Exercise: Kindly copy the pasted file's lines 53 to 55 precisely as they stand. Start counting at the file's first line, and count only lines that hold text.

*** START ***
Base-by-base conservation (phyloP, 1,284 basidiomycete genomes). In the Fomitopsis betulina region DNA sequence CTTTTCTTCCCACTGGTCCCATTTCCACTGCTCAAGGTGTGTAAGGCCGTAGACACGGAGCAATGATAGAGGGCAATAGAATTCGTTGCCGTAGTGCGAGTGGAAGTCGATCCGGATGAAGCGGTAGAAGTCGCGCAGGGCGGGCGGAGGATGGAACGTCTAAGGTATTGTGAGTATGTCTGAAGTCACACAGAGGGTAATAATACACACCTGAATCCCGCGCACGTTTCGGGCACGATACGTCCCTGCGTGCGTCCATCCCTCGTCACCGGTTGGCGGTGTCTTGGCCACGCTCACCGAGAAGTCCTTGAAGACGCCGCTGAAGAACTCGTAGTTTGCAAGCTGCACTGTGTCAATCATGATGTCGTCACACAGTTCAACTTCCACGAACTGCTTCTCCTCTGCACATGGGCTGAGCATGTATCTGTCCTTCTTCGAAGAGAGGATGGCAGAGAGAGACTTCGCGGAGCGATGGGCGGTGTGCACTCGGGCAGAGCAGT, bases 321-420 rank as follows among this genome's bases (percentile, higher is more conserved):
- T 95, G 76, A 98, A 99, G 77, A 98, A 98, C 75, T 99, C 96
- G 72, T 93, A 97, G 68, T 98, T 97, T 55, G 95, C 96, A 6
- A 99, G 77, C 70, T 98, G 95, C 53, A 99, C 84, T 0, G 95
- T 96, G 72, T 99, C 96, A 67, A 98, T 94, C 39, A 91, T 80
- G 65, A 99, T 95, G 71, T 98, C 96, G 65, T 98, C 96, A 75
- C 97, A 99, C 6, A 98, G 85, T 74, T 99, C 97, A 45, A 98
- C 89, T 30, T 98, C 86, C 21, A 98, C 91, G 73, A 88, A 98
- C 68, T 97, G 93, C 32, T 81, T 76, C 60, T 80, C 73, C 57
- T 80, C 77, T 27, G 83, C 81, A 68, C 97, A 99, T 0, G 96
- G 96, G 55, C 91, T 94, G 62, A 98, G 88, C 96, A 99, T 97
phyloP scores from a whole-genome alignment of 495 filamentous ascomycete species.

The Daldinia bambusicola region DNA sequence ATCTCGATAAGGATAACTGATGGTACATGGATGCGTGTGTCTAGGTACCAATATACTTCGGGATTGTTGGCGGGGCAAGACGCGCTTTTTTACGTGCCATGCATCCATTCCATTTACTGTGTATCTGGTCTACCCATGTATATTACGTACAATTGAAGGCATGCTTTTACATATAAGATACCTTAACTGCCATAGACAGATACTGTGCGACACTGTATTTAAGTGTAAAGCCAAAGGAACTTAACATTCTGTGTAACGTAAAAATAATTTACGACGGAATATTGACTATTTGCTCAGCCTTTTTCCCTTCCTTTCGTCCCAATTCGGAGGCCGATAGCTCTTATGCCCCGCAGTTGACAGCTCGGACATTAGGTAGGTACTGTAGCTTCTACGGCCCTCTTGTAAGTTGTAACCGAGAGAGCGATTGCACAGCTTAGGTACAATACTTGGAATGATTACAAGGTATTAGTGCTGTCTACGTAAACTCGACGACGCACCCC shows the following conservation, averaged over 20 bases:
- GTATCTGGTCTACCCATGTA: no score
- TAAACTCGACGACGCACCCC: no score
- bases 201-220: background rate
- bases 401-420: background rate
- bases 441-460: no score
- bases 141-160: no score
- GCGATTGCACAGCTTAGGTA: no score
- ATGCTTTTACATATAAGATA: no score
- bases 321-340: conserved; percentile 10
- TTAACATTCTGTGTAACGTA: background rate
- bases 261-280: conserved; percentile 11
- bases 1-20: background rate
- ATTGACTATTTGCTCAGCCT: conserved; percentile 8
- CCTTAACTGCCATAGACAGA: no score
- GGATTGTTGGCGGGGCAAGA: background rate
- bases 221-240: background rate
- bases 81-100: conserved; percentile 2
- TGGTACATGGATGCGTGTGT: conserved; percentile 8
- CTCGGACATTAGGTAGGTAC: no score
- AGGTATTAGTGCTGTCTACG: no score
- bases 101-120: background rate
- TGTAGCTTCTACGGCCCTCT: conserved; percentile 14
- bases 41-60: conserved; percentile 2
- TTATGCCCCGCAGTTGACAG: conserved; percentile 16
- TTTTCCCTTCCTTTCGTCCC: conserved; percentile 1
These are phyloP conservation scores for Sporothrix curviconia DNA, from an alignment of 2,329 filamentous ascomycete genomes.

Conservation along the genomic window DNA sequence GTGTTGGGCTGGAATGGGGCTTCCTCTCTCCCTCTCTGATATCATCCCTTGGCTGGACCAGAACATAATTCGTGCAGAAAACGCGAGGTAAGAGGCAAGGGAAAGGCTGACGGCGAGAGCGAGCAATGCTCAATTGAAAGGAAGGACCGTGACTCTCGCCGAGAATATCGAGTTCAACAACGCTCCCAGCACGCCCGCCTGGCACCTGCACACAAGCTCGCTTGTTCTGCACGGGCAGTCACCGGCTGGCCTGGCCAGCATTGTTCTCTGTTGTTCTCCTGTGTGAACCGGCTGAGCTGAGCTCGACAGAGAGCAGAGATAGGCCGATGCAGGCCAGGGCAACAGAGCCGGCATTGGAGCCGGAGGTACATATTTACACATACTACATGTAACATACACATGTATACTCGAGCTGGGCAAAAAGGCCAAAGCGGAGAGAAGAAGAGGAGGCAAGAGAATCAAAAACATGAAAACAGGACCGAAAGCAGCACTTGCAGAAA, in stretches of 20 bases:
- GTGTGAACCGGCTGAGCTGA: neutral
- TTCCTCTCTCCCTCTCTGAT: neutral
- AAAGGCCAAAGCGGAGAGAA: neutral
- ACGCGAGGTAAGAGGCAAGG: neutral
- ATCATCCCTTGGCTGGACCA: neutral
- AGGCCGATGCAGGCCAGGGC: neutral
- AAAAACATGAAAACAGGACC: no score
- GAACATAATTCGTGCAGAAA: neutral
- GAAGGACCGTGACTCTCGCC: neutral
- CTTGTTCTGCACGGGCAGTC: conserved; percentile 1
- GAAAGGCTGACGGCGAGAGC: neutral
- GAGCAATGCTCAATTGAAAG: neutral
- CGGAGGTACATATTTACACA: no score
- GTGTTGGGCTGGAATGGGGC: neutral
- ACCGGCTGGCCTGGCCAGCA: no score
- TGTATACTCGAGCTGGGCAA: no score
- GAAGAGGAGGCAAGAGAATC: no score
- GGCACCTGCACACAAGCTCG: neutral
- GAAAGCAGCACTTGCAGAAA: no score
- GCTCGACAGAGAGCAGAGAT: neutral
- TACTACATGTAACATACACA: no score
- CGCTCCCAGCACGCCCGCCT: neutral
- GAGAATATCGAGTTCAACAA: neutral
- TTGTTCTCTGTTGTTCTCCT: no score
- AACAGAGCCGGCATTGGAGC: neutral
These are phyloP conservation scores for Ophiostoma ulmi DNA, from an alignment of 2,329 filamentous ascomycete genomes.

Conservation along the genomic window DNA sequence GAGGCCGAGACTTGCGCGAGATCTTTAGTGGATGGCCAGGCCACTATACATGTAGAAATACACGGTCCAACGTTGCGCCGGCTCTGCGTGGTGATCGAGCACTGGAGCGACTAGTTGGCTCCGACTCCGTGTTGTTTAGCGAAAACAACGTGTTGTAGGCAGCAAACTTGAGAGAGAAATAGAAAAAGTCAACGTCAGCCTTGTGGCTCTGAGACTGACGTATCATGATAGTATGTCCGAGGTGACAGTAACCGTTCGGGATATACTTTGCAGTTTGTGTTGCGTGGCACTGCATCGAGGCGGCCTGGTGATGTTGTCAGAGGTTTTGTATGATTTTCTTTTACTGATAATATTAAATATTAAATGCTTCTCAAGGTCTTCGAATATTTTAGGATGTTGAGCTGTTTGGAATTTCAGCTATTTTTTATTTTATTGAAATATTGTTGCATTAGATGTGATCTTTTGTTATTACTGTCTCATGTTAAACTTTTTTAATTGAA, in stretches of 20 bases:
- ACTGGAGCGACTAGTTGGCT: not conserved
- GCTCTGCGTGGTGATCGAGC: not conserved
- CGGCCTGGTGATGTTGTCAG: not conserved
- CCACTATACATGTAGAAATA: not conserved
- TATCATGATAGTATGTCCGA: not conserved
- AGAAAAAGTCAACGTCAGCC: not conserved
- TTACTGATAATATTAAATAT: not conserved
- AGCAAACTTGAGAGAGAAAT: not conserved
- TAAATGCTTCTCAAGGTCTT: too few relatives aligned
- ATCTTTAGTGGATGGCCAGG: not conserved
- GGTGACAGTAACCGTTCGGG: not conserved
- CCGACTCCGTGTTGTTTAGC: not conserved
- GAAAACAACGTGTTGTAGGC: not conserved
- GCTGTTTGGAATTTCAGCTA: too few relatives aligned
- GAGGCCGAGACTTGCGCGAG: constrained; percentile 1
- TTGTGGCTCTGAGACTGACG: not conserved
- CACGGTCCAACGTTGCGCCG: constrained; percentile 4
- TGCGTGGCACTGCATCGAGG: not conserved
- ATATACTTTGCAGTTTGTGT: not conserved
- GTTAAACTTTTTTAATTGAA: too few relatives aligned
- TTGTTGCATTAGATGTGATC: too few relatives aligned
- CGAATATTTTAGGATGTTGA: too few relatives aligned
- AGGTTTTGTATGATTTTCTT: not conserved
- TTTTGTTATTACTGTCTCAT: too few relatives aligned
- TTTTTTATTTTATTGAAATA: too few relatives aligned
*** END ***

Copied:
- CGGAGGTACATATTTACACA: no score
- GTGTTGGGCTGGAATGGGGC: neutral
- ACCGGCTGGCCTGGCCAGCA: no score